The magnitudes of the angles between the waves arriving at the receiving station from different targets are of no essential interest and no attempt is made in the use of my system to measure them other than to ascertain that such angles exceed a discernable value. Thus there are modifications of my system in which essential Iobjectives, parts and qualities of the monopulse type of system are totally absent.
Referring to the drawing brieiiy:
FIG. l is a block circuit diagram indicating the pertinent parts of a receiving apparatus employing phase comparison of the output signals from separate apertures for echo grouping;
FIG. 2 is a block circuit diagram indicating the pertinent parts of a receiving apparatus employing correlated amplitude ratios of the signals from separate apertures for echo grouping.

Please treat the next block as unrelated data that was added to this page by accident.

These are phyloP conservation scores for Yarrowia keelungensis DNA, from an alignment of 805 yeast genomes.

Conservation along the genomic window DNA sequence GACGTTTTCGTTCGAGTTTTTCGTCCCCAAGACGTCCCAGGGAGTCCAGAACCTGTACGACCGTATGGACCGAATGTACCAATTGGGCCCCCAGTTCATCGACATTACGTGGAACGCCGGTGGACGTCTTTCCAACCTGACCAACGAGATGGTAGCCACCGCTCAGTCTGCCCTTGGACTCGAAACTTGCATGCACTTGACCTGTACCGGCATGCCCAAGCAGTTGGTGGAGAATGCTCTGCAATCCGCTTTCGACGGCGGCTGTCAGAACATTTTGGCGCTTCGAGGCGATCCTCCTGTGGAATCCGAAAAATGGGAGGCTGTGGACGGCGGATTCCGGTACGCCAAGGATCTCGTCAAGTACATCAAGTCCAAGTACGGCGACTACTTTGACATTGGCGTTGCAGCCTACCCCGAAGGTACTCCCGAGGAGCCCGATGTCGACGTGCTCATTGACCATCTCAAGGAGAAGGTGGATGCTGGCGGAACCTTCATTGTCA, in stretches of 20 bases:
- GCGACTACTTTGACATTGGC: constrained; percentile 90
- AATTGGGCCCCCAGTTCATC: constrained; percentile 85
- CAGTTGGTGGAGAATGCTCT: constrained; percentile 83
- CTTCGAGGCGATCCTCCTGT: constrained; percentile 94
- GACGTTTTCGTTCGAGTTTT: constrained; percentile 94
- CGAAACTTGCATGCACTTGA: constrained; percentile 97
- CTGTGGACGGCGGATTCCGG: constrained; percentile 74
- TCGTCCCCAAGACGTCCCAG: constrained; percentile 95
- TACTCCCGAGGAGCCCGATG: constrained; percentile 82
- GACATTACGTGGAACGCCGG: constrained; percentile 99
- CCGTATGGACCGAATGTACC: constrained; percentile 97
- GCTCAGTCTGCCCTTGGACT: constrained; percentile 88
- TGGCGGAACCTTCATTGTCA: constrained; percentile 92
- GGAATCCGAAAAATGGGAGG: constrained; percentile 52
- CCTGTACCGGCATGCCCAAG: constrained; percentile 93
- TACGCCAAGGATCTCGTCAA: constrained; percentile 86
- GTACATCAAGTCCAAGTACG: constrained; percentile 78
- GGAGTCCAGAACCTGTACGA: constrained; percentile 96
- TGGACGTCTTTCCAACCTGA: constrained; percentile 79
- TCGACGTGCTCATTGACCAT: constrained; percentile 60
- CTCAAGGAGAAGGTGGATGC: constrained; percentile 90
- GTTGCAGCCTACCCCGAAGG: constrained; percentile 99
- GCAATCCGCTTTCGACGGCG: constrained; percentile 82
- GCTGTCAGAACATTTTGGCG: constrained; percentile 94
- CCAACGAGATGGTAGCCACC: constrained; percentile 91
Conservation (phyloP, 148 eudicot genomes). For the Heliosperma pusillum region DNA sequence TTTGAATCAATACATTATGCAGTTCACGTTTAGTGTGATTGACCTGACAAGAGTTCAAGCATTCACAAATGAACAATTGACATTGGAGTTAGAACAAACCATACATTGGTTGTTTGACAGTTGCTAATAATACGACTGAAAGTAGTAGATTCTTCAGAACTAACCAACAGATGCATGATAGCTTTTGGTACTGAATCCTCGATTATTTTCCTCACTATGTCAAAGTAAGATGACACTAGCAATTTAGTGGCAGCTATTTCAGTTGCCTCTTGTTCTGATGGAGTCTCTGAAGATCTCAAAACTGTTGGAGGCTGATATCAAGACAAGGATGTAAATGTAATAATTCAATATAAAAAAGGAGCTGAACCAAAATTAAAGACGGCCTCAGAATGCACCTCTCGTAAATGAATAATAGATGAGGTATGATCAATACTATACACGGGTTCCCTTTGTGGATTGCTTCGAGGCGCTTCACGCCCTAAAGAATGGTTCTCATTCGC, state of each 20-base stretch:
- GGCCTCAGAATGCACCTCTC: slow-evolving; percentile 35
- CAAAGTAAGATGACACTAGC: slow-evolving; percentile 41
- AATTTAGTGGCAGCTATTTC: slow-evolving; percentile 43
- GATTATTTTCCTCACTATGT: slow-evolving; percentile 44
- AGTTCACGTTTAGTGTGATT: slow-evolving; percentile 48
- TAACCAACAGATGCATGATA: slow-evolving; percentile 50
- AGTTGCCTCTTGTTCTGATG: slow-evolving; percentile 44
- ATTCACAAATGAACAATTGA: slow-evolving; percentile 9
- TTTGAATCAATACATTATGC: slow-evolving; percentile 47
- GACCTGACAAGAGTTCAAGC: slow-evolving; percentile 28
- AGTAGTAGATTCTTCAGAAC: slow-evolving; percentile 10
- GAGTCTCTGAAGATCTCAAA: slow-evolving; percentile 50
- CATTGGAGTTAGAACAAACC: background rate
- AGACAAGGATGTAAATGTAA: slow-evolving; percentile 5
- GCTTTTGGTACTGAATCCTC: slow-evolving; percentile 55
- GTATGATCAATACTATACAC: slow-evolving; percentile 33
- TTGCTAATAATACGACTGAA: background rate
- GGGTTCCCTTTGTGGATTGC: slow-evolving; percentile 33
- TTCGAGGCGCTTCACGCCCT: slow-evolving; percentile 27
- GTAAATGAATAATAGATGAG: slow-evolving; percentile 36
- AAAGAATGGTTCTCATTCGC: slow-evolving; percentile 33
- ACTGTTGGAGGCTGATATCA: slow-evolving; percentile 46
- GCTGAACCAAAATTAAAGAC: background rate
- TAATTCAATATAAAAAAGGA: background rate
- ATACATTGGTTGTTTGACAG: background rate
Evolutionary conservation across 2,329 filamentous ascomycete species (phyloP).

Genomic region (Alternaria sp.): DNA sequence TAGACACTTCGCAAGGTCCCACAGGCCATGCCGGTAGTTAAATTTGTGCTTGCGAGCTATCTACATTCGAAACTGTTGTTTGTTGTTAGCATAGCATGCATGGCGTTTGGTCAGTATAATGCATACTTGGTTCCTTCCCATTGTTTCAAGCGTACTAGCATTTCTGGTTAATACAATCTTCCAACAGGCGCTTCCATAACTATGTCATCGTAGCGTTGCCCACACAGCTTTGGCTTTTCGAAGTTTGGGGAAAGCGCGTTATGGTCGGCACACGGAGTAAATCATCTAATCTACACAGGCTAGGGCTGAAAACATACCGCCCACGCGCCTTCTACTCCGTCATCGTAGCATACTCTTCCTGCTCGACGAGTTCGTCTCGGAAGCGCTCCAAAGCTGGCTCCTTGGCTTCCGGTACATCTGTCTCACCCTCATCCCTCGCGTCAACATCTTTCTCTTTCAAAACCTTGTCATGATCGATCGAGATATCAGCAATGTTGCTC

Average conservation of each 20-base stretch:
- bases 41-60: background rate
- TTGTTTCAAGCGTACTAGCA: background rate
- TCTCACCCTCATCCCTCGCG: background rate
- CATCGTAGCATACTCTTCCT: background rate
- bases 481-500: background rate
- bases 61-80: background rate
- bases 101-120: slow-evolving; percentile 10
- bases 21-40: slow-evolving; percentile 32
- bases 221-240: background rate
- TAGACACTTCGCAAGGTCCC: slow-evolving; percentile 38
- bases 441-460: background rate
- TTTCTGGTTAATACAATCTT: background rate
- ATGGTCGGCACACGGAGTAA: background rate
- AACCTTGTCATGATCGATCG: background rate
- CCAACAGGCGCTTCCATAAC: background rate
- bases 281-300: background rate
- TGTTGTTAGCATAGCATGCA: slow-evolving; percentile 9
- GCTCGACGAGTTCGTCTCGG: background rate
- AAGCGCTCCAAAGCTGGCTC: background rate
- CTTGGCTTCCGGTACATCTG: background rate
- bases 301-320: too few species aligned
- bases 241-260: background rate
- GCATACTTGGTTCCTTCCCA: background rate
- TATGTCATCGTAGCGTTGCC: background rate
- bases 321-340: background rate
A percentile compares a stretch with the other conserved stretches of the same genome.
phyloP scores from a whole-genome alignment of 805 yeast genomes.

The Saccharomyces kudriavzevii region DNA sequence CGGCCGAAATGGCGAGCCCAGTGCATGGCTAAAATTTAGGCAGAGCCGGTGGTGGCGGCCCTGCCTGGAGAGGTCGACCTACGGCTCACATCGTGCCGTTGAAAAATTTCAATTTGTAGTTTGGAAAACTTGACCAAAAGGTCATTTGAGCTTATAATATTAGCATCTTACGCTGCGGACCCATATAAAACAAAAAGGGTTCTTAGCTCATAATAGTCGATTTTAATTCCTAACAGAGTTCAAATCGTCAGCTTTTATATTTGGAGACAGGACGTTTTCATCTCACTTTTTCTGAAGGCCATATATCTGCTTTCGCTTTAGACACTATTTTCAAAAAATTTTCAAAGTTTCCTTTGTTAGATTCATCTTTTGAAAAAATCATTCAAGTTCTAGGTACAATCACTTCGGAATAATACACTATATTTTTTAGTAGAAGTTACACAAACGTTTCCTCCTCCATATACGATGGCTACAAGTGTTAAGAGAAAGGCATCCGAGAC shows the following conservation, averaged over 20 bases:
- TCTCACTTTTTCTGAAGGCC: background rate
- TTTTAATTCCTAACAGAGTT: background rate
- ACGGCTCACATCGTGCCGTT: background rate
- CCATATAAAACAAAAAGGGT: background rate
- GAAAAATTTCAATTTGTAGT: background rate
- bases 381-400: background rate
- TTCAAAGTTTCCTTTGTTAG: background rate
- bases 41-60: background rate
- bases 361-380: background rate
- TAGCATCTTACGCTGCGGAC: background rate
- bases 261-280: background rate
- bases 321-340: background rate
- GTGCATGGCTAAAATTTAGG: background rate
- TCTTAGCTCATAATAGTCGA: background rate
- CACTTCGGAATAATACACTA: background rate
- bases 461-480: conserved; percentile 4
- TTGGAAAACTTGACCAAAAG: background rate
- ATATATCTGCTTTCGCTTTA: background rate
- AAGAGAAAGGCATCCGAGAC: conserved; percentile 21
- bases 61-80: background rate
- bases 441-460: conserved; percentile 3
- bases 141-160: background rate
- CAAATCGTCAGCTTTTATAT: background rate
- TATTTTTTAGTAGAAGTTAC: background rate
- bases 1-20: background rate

System employing servo-phase compurisom FIG. 1 shows the block circuit diagram of a receiving apparatus capable of selectively grouping the echoes of a given :moving airborne target, which target is illuminated by four separate ground based transmitters employed in a P-olystation Doppler Vsystem such as the type of the systems described in my prior patent applications. The four transmitters of the system transmit unmodulated continuous waves. The frequencies of the transmitters are separated by an amount somewhat in excess of the doppler bandwidth of the targets with which the system is -to operate but suiiiciently close together that the antennas, front ends, and I.F.s of the receivers may be sufficiently broad in frequency bandwidth to include them all. Separation of the signals of each transmitter is accomplished in the latter stages of receiving apparatus where the signals are also separated according to their various doppler frequencies.